All seahorses belong to the genus Hippocampus which is a part of the family Syngnathidae. This family also includes pipefishes. There are 32 cataloged species of seahorses living in the shallow tropical and temperate waters of the world. Seahorses range anywhere form 1 to 12 inches in length when fully grown and have an average life expectancy of 1 to 5 years depending on species. Thedwarf seahorseor Hippocampus zosterae is among the smallest of this genus. They are endemic to the Bahamas and the coastal waters of the southern US. The Hippocampus ingens will often grow to just over foot in length. They are native to the Pacific coast of Central America. The Hippocampus erectus is a medium sized seahorse growing to an average length of 7 inches. Here we will be focusing on the seashores in general and on the erectus as a single species. Here you can Buy dry seahorse
Populations of the H. erectus exist along the Atlantic coastline of North and South America and throughout the Gulf of Mexico ranging as far south as Uruguay and as far north as Nova Scotia. Some have cirri or sensory appendages on the heads. Others do not. These fish frequently have lined patterning throughout their body. They may of may not have “saddle markings.” This seahorse is commonly sold under the aquarium trade names as a northern or lined seahorse.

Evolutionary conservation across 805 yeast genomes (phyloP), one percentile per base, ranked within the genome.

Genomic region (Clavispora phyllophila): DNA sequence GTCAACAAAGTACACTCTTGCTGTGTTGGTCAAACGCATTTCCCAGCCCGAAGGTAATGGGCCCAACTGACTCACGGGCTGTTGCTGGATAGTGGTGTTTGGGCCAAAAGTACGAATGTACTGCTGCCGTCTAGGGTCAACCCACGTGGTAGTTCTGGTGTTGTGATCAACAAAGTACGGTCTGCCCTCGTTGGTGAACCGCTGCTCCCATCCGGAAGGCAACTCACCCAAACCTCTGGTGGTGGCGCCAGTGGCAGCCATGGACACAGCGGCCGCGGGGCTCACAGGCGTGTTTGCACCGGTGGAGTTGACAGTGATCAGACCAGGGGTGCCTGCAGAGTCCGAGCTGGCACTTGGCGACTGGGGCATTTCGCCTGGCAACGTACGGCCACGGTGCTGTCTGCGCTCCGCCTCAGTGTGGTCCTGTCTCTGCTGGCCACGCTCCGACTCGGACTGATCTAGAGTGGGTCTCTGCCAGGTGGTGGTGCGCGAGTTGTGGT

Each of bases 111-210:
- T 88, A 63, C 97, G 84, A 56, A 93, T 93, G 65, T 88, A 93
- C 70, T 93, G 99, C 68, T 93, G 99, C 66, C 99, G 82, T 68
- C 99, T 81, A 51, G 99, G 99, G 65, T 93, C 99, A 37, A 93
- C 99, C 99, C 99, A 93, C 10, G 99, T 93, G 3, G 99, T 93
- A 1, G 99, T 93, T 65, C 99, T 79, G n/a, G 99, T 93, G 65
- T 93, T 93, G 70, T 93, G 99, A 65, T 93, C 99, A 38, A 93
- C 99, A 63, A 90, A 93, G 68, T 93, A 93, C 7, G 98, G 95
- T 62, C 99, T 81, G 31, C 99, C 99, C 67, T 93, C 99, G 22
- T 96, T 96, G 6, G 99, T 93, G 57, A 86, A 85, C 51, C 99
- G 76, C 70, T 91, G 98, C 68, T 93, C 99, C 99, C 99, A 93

Northern seahorses come in a multitude of colors including white, black, grey, brown, green, yellow, orange and varying shades of reds. They are totally devoid of blue pigmentation but yet still can be found in pale blue and purple. Spots and diamond patterning are quite typical on this species. Coloration is not fixed. Seahorses have almost chameleon type properties. Their coloring will change in intensity depending on stress levels, mood, diet or any number of other as yet unidentified factors. Their melanophores (black pigment cells) will expand under stressful conditions making their appearance much darker. Their chromatophores (color pigmentation cells) will change is size and shaping depending on their state of anxiety. These are hormonal changes that can take place quite rapidly. A return to their “unstressed” coloration occurs much more slowly. Brighter colors indicate a sense of wellbeing and confidence in their surroundings. Seahorses also have the ability to change their coloration to better blend in with their surroundings. This is a natural means of camouflage typical among seahorses. These creature’s eyes operate independently of one another much like a chameleon’s does.